Studies show people with medical conditions such as heart
disease, mental illness, or other chronic
diseases are most vulnerable to the negative consequences of stress, but
healthy people are also at a risk.
The link between stress and heart-related problems has been
widely studied, and researchers say that mental stress increases the body's
demand for oxygen by raising blood
pressure and heart rate. For people who already suffer from heart
disease, this additional burden can increase the risk of heart
attack, stroke, and even death.
When she needs relief from the grind of delivering major proposals, Dana Marlowe, 33, of Washington, D.C., makes some noise. "I cruise right into my toddler’s playroom, and I just jam out with his toys -- the xylophone, the baby piano. I almost have 'Twinkle, Twinkle, Little Star' down," says Marlowe, a technology accessibility consultant.
This kind of casual music-making can short-circuit the stress response, research shows, and keep it from becoming chronic. Stress starts in the brain and then...
Stress can also act as a trigger for heart attack or stroke in
people with undiagnosed heart disease, according to David S. Krantz, PhD,
chairman of the department of medical and clinical psychology at Uniformed
Services University in Bethesda, Md.
He says stress can set off dangerous plaque ruptures in people
who may not know that they're in the early stages of atherosclerosis, or
hardening of the arteries, and those ruptures can lead to potentially
life-threatening events like heart attacks or strokes.
Steven Tovian, PhD, director of health psychology at Evanston
Northwestern Healthcare in Evanston, Ill., says stress also directly affects a
part of the nervous system that controls the glands, heart, digestive
system, respiratory system, and skin.
That means any pre-existing medical condition that is
influenced by a nervous system response such as chronic pain, IBS (irritable
bowel syndrome), digestive
disorders, or headaches is likely to become exacerbated by stress when the
already overworked system becomes overloaded by additional stress.
In addition, Tovian says anyone with anyone who suffers from a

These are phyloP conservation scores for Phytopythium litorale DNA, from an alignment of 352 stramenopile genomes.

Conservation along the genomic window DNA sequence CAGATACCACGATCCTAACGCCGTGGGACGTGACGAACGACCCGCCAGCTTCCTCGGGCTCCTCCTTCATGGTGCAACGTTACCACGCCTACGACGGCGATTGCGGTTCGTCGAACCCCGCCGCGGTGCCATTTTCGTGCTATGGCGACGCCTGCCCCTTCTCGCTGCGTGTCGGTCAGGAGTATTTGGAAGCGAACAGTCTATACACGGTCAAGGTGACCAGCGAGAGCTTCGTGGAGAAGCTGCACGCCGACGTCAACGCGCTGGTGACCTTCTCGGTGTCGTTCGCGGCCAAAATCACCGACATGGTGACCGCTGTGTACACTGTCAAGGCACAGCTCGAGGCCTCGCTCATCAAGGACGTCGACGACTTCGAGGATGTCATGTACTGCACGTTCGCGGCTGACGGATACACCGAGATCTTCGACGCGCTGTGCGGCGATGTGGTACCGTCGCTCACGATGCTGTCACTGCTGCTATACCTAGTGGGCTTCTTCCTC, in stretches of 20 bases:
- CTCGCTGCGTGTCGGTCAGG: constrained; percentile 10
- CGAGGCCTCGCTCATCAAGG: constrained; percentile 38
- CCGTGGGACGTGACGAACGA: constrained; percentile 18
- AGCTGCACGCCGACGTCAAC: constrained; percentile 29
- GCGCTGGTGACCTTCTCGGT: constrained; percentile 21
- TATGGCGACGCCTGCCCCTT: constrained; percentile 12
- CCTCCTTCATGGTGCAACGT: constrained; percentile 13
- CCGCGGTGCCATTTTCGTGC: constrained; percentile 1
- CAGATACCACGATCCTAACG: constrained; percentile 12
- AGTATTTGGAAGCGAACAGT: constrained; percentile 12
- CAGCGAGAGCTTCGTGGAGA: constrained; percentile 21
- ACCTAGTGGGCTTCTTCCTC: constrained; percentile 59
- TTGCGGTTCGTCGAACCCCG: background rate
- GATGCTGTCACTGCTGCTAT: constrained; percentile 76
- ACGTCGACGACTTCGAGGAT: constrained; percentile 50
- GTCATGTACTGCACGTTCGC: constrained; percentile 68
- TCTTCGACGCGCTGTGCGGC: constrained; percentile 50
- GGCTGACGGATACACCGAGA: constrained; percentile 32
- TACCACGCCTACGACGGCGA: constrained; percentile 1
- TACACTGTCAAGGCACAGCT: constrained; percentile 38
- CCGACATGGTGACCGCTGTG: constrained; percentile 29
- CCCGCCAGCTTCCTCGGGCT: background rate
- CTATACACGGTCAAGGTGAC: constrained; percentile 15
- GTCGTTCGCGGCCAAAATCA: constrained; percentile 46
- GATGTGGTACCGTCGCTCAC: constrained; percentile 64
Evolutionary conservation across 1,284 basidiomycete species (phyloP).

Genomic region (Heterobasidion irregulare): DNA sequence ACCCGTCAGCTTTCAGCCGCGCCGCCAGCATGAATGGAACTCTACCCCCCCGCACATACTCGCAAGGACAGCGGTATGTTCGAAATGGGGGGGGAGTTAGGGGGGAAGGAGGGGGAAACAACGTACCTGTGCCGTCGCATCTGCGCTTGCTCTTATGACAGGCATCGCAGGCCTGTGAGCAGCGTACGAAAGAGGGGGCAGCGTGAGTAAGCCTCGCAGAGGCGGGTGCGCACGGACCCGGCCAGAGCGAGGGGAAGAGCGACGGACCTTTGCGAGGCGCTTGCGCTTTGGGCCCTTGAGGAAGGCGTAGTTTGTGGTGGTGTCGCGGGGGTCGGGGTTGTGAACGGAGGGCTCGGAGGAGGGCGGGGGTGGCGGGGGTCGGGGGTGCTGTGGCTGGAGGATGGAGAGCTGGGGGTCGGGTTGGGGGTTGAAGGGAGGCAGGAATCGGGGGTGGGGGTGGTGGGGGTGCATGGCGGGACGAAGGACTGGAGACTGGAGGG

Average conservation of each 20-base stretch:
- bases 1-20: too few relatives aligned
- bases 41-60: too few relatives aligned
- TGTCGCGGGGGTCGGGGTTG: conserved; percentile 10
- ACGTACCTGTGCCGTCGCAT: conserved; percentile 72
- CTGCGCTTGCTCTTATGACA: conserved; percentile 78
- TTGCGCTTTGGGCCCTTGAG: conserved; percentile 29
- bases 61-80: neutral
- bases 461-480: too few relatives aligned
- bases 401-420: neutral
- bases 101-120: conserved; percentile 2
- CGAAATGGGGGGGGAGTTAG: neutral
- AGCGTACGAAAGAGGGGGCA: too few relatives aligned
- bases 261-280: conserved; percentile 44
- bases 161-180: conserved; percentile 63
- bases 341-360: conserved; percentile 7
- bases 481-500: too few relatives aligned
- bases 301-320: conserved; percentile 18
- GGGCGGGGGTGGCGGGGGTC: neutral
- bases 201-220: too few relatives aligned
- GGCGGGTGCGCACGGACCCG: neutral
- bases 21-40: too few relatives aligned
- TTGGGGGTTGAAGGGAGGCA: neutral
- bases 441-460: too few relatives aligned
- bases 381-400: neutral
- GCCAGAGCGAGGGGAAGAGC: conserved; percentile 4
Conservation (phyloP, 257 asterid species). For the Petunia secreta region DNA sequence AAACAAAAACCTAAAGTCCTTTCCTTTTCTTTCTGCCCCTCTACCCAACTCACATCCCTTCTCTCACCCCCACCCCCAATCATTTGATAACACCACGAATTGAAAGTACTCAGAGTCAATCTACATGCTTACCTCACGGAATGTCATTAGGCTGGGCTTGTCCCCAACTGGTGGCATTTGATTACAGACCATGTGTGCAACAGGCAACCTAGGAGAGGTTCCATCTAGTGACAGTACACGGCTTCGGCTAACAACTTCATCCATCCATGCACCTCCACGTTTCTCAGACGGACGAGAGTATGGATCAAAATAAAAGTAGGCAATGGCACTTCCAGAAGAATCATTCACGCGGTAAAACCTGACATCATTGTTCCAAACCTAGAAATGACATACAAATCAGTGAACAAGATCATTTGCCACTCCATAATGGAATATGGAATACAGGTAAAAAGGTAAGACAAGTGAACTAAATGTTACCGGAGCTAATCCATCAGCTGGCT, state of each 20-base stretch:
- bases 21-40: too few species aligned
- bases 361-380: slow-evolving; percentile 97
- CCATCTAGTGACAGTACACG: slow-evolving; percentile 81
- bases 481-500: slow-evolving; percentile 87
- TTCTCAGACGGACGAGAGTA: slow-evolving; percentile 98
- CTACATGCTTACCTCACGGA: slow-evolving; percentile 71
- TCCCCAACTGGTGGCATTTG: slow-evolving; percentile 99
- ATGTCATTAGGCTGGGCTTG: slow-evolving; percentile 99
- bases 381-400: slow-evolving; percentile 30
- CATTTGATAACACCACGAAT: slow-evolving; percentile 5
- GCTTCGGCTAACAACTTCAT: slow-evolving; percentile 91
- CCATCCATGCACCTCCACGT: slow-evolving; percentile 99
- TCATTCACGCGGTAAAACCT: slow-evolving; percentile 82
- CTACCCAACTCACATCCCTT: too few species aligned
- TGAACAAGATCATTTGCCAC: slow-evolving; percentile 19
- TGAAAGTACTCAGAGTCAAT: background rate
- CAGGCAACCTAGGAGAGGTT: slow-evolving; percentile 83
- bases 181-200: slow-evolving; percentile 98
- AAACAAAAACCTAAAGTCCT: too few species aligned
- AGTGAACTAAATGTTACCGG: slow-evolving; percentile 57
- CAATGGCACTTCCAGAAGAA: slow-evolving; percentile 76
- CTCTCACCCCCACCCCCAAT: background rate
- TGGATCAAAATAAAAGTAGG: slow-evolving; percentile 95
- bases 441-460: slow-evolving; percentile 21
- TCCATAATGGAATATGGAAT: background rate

history of mental illness, such as depression and anxiety, is also at risk for
a worsening of symptoms at times of extreme stress.
Attitude Is Everything
But you don't have to be ill to suffer from the effects of
stress on your physical as well as mental health. Stress can also make healthy
people more vulnerable to sickness by weakening the immune system and making it
easier to catch a cold or other contagious illness.
Suzanne Segerstrom, PhD, says what happens is that certain
components of the immune system become less effective at fighting off illness,
especially those caused by viruses, when exposed to stress over days or weeks.
But she says attitude plays a critical role in tempering that reaction.
"The main principle is that the effect on the immune system
is not a factor of what's happening in the environment, but it's an effect of
your perception of it," says Segerstrom, who is assistant professor of
psychology at the University of Kentucky. "To the degree that you feel
threatened or overwhelmed, the immune system will be affected more."
Segerstrom says that people who focus only on negative
information to the exclusion of more positive information will perceive more
stress and, therefore, suffer more serious consequences in their mental and
physical health. That's why it's important to keep a balanced perspective on
events going on in the world as well as closer to home.